Diagnosing patients with cancer is an often difficult process based on a variety of factors such as the consistency of adhering to regular check-ups, the doctor’s ability to implement the right tests, and periodic self-examinations. And sometimes even in the face of all these strategies cancer can be left undetected. According to a UC San Francisco study, “just 1 milliliter of blood contains about 5 billion red blood cells, and only about one to 10 cancer cells.”
Identifying these circulating tumor cells (CTCs) is critical in determining what kind of cancer a patient has and at what stage, both of which are essential for adopting the right cancer fighting treatment. Currently, oncologists use a method of separation involving antibodies that bind to CTCs. Unfortunately, doctors need to know what type of cancer cells the patient has since you need specific antibodies to bind to specific cancer cells. Another complication with the use of antibodies is the fact they risk mutating the cancer cells to which they bind, making future treatment less effective.
Why sound waves are more effective
To solve this problem, researchers from MIT, Penn State University and Carnegie Mellon University have joined forces to devise and refine a new technique involving sound waves to separate CTCs from normal blood cells, leading to increased detection without compromising the effectiveness of future cancer treatment. The following is an excerpt from Popular Science explaining the process:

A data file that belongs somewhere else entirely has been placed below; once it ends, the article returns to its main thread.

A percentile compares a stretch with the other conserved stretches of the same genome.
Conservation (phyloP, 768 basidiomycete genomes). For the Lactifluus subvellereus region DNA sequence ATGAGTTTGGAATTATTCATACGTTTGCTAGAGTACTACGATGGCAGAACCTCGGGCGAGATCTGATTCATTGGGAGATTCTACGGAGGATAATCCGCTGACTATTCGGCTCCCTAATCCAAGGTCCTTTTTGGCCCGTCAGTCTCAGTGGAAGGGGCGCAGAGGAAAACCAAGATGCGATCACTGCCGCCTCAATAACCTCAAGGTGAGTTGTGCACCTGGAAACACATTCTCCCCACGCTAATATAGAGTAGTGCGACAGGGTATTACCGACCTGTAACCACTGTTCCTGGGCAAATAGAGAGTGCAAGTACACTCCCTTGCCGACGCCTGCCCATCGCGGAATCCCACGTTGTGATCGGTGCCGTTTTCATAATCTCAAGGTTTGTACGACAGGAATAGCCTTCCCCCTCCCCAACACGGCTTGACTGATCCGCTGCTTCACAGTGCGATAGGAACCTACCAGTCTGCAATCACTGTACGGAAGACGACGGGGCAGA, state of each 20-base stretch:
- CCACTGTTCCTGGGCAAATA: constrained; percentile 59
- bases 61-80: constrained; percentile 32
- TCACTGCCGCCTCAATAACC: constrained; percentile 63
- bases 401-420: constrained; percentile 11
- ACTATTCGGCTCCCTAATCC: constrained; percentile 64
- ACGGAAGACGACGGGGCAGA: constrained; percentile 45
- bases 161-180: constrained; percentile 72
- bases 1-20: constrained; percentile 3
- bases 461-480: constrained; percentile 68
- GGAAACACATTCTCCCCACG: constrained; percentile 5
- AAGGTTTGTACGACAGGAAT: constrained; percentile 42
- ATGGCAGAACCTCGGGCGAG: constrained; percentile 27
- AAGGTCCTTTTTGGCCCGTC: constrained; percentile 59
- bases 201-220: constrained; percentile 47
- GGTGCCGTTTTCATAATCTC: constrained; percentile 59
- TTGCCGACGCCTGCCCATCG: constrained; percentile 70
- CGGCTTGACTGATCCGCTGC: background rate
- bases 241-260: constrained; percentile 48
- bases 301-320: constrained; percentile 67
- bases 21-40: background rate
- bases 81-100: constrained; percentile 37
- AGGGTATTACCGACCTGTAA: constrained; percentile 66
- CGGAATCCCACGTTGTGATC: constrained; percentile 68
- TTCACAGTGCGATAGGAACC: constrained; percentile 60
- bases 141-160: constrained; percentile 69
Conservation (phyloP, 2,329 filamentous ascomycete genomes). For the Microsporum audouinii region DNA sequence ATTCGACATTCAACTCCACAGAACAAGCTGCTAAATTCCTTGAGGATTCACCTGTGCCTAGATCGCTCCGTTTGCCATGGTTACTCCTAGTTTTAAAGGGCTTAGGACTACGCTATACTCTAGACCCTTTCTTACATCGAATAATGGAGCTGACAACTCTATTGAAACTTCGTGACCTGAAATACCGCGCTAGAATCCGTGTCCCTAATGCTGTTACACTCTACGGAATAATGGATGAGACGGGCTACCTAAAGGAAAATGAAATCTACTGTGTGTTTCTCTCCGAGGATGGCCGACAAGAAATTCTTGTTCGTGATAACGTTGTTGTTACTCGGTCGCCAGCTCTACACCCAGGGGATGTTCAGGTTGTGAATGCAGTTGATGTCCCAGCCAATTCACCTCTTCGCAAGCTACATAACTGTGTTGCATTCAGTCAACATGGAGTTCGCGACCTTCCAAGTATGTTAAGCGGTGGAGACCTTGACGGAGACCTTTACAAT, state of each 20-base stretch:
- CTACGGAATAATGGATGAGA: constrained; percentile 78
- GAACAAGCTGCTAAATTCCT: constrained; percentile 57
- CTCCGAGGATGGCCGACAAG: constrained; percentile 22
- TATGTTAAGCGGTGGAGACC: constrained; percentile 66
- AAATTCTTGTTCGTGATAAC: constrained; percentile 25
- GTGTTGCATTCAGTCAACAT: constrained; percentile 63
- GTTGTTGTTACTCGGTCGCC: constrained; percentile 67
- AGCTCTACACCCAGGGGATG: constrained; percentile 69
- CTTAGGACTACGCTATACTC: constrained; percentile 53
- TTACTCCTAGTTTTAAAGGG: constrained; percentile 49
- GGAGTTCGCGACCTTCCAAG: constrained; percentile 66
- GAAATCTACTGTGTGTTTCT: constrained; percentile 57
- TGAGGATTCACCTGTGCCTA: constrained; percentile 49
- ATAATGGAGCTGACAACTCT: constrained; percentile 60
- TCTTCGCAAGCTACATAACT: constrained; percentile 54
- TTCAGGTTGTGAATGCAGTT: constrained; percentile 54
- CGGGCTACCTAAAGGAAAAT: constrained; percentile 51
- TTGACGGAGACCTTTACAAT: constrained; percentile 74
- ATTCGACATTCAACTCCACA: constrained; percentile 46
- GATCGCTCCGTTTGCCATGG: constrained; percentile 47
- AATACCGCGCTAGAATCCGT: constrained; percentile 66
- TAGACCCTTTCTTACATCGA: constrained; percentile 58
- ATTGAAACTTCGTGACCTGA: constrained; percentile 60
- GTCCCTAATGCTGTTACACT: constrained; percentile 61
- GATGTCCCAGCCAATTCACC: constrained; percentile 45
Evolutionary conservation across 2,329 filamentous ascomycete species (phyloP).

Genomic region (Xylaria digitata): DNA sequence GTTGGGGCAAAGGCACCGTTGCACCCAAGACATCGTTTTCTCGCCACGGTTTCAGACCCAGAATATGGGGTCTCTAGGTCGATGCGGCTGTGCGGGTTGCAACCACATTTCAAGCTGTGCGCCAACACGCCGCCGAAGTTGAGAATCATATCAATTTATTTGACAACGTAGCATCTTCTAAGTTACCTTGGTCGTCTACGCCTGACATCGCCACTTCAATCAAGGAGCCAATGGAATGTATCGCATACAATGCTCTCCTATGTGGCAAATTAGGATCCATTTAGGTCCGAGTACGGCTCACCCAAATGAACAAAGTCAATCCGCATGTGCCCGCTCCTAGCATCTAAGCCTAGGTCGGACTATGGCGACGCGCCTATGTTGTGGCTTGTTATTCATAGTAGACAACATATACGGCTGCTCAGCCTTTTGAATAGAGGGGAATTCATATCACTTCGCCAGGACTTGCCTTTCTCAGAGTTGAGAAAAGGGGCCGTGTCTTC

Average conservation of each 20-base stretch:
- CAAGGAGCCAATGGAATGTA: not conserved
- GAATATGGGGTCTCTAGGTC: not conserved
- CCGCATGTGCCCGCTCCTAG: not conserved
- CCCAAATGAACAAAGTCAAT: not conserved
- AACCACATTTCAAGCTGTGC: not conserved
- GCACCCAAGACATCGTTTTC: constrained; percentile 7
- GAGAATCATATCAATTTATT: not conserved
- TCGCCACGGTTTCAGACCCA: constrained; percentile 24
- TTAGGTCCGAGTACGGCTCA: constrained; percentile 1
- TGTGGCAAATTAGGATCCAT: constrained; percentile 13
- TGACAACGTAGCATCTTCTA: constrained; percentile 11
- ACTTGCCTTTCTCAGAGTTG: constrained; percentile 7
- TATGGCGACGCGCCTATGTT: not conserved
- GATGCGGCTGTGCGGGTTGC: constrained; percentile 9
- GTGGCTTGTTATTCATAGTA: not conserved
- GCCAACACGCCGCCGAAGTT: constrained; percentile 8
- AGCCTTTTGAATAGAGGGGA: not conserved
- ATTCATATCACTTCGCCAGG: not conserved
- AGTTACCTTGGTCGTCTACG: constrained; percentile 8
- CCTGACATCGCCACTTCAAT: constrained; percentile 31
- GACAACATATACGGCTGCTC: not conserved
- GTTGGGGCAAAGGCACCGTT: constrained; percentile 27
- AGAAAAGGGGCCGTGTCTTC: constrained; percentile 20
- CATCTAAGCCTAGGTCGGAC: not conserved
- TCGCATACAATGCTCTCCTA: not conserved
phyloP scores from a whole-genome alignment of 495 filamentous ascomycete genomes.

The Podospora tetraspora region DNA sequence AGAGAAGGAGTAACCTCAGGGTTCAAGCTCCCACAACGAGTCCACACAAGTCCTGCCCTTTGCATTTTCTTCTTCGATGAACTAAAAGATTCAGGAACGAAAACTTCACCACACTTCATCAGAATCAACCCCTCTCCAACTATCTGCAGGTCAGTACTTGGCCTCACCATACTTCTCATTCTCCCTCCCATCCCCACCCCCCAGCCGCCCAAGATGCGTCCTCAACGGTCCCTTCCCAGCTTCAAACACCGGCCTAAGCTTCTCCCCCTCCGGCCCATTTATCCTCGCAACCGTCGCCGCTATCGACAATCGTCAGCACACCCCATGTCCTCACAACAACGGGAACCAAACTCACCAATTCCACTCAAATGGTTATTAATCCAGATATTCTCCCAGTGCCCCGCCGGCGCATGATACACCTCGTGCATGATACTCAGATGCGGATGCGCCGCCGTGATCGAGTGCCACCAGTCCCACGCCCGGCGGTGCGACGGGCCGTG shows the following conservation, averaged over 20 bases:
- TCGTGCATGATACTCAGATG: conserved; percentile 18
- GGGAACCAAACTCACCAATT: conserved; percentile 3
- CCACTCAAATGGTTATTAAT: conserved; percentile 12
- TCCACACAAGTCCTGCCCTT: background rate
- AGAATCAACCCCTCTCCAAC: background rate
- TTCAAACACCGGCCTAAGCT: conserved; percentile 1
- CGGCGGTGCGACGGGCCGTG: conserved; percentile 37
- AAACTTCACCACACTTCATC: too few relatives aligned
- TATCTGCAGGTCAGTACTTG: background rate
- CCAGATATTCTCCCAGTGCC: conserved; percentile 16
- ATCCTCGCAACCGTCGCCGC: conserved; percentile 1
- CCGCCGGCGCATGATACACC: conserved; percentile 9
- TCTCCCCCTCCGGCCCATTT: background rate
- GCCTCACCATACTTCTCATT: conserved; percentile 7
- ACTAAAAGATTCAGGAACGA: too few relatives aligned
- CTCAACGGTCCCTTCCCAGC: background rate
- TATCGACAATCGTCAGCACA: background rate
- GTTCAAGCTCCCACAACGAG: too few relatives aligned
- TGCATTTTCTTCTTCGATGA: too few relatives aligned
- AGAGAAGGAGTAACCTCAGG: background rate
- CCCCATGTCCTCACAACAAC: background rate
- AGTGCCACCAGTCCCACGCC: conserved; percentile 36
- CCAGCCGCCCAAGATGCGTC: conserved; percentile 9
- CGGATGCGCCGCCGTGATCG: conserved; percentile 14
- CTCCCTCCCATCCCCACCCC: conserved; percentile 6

The device consists of two acoustic transducers on either side of a very small channel. The wave-producing transducers are angled in a way that they create a “standing wave,” which has sections of high and low pressure. When the researchers place a blood sample in the channel, the standing sound wave pushes cells to either side of the channel. The peaks and troughs of pressure end up separating the cancerous cells from the regular, healthy cells, due to the CTCs’ varying shape and compressibility.
After running the experiment twice with two different types of CTCs, the researchers were able to separate 83 percent of CTCs from normal blood cells. Next steps include increasing the efficiency of the device both in terms of identification and speed. The ultimate goal is to place these sound wave devices in clinical settings for the benefit of doctors and patients hoping to find rapid treatment against the cancer the ails them.
(featured image: Christine Daniloff)